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Court continues conversation concerning Eastern Oregon’s representation on LCDC


Joan Armstead and Cheryl Smith attended the regular meeting of the Harney County Court on Sept. 21, to discuss representation on the Land Conservation and Development Commission (LCDC) for counties east of the Cascades.

The LCDC is the seven-member volunteer citizen board that guides the Oregon Department of Land Conservation and Development.

In addition to adopting state land-use goals and implementing rules, LCDC assures local plan compliance with the goals, coordinates state and local planning, and manages the coastal zone program.

On behalf of a local group of concerned citizens, Armstead and Smith presented a draft letter that could be sent to Oregon’s governor and senators that would include recommendations for improving participation in LCDC land use decisions to Eastern Oregon counties. They also presented a draft letter that could be sent to county commissioners and judges that would introduce them to the project and seek suggestions and participation.

Both of the draft letters suggested that four additional members who are residents of Eastern Oregon counties be appointed to the LCDC.

Armstead stressed that she would like to garner the court’s support before sending the letters.

Harney County Judge Steve Grasty suggested that the group meet with Rep. Cliff Bentz and Sen. Ted Ferrioli before moving ahead. He also suggested focusing on regionalizing the LCDC, instead of attempting to add four members to represent Eastern Oregon.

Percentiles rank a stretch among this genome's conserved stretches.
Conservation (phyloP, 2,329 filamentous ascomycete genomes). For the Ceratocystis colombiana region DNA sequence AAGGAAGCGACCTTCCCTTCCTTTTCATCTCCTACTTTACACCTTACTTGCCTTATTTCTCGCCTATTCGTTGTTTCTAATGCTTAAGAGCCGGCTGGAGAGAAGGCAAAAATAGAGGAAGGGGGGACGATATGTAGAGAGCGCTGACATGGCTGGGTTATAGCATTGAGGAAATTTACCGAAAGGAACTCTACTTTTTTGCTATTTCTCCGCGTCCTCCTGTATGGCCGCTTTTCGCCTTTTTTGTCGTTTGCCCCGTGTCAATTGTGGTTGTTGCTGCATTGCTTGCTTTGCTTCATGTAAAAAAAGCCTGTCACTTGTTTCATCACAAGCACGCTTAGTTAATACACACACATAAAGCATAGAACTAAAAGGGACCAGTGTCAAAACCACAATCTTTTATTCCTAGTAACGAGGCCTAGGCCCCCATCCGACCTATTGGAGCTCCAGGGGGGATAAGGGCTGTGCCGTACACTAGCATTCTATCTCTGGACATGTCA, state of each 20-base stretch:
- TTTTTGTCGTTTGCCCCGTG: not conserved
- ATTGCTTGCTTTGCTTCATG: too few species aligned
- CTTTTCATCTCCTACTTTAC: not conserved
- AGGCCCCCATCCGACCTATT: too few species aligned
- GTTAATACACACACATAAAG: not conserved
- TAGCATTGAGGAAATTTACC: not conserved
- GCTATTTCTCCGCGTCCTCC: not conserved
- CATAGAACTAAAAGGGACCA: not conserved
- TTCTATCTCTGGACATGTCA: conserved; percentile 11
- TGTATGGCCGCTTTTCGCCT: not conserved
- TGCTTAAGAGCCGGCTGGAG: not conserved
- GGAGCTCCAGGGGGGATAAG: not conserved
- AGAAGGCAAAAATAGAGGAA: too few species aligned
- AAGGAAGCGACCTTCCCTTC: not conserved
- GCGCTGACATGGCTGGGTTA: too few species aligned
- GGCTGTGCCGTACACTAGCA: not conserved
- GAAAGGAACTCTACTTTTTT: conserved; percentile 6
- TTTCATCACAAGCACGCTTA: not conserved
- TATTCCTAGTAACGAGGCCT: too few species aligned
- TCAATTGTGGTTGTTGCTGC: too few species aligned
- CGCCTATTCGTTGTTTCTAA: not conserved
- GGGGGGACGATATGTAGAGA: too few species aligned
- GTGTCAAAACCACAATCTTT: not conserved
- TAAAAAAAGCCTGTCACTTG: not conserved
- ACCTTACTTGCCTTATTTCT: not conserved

“If we think four for us…That’s a good idea. I like that a lot, but the coast is going to want three. Somebody else is going to want more. We’re going to have a 25-member board that will not function,” Grasty said. “Let’s talk about looking at the spread of the members across the state — regionalization. That’s a more likely possibility to sell.”

Armstead, Smith and the court engaged in a lengthy discussion regarding strategies for moving the project ahead.

“Seriously, I admire you guys for really pushing on this,” Grasty said.

“We appreciate your time and expertise, too,” Armstead replied.

Grasty will meet with the group to continue the discussion.


The court held a work session to discuss platted, historic, rural communities (such as Wellington and Harriman) that no longer exist.

Harney County Assessor and Tax Collector Ted Tiller explained that there are properties in Harney County with platted streets that don’t actually exist on the ground.

This can cause tax issues because platted streets are considered a public right of way, and they’re exempt from taxation.

Tiller said some of these so-called streets have been removed from the tax roll, while others have not, and he expressed a need for consistency. He added that changes to these “streets” could bring about changes to property owners’ total acreage.

Grasty noted that property rights issues could also arise if the areas that have been platted as streets are considered public.

Harney County Planning Director Brandon McMullen noted that there is a platted street in The Narrows that has a house sitting in the middle of it.